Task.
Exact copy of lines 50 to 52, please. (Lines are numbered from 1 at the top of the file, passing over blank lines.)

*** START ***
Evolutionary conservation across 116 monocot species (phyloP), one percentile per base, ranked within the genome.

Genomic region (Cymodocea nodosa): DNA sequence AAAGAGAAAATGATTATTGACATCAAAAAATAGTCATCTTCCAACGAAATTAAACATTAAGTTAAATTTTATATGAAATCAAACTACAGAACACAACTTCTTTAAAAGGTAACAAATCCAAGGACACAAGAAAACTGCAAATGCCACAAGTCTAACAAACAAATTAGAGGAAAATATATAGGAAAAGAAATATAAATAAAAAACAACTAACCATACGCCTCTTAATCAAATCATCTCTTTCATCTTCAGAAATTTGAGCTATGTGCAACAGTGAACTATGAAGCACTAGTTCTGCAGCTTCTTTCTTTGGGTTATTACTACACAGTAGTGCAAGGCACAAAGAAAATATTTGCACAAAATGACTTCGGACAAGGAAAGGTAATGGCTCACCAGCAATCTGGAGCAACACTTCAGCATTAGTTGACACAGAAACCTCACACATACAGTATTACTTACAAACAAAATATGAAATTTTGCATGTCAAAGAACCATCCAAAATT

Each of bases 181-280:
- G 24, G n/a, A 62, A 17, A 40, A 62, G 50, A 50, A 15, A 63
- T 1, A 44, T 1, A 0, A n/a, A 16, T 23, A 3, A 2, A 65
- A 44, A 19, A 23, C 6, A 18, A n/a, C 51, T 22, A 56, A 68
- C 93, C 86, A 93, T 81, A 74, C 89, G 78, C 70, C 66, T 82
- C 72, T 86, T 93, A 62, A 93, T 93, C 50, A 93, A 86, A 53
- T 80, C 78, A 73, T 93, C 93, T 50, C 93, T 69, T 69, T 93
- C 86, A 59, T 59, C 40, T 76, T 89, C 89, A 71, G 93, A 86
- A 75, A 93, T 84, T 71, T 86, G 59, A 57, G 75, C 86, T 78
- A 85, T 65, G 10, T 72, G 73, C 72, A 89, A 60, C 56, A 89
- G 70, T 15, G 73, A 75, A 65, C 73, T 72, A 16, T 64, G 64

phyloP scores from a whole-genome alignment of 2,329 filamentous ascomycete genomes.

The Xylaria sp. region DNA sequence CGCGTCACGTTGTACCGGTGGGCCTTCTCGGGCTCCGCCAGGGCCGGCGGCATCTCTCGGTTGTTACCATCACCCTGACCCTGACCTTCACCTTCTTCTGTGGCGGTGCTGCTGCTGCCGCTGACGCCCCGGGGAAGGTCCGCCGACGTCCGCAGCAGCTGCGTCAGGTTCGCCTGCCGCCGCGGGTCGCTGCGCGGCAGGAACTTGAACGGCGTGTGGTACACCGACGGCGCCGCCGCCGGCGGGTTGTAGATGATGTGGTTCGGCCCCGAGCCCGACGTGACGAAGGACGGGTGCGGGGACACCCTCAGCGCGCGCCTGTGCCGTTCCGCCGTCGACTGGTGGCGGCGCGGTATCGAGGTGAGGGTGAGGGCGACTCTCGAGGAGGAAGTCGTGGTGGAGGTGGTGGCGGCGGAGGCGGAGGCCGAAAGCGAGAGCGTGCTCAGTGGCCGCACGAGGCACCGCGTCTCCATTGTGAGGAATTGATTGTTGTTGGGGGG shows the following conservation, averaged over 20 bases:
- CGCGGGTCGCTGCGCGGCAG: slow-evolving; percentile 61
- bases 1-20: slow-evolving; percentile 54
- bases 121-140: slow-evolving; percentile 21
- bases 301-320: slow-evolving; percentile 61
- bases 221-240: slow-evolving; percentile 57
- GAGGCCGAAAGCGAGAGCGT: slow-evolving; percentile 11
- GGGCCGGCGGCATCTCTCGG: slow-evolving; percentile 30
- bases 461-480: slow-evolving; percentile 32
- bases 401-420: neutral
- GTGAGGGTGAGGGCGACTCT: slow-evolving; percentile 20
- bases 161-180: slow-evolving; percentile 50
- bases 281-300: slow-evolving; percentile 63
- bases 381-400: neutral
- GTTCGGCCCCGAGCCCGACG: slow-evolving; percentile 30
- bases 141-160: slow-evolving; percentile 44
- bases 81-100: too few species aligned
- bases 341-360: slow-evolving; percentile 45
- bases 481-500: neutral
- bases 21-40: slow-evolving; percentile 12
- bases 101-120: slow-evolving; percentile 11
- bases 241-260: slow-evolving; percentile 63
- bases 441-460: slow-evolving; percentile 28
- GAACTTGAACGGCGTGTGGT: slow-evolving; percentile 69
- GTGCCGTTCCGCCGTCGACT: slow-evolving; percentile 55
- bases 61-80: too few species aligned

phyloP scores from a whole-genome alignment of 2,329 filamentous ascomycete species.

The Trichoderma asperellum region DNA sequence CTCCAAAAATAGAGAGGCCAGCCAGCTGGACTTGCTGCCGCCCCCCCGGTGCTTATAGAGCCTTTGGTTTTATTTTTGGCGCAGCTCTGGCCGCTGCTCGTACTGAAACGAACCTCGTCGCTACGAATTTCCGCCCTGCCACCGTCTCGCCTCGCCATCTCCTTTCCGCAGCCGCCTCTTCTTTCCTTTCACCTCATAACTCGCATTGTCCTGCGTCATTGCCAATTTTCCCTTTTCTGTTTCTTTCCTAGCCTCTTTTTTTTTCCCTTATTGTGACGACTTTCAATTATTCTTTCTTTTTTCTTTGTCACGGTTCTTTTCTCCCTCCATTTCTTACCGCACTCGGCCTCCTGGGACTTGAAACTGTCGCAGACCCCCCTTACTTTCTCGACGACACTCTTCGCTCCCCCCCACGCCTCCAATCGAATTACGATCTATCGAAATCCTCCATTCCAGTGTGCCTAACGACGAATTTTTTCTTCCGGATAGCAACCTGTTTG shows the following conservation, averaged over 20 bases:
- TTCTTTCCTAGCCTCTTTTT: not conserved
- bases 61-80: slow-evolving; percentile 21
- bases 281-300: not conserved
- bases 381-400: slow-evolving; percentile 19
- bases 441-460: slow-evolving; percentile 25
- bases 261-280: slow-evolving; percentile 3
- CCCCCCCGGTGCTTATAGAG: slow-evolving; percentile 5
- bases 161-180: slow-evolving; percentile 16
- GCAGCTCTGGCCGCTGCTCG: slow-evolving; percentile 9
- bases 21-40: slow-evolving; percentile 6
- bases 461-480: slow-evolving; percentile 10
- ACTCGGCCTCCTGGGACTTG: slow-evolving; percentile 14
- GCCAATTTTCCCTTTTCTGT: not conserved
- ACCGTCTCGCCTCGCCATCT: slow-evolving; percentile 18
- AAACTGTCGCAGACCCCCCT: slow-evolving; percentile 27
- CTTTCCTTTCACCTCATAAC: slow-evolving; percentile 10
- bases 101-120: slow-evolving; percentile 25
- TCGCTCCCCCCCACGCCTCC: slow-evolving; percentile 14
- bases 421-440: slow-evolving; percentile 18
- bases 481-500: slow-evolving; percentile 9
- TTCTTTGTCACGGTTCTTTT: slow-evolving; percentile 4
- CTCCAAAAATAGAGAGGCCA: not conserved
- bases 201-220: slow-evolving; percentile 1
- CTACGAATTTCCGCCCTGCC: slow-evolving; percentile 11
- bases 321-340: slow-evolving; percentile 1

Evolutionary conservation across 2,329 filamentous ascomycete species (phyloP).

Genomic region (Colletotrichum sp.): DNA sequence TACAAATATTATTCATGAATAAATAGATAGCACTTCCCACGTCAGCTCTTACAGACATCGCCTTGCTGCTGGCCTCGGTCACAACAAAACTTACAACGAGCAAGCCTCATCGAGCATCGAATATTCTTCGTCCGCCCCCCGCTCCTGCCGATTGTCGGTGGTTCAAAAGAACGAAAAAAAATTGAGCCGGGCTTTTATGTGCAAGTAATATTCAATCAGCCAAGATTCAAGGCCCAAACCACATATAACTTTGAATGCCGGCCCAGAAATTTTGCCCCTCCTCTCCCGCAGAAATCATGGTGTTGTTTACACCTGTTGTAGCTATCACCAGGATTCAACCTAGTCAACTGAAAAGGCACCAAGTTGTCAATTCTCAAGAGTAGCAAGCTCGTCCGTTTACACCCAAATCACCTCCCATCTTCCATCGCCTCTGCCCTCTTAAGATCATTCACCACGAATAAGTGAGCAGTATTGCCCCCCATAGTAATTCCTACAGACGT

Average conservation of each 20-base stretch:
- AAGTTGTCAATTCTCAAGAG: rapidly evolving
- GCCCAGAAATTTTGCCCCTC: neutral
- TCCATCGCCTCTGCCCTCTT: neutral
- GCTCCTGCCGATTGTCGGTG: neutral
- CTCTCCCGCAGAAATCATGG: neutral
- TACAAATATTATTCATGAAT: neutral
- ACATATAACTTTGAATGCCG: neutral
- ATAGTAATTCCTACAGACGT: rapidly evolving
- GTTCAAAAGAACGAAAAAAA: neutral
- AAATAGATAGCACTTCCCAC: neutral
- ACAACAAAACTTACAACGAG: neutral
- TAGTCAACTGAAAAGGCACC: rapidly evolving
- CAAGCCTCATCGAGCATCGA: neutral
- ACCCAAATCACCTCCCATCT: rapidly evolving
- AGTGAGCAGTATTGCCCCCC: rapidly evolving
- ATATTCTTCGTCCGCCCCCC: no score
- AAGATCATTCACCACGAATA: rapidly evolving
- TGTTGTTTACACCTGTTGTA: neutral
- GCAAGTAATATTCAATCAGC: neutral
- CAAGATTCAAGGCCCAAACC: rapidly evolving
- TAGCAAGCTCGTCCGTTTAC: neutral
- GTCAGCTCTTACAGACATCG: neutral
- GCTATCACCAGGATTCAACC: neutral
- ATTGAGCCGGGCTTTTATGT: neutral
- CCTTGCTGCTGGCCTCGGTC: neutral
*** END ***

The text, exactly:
- bases 161-180: slow-evolving; percentile 16
- GCAGCTCTGGCCGCTGCTCG: slow-evolving; percentile 9
- bases 21-40: slow-evolving; percentile 6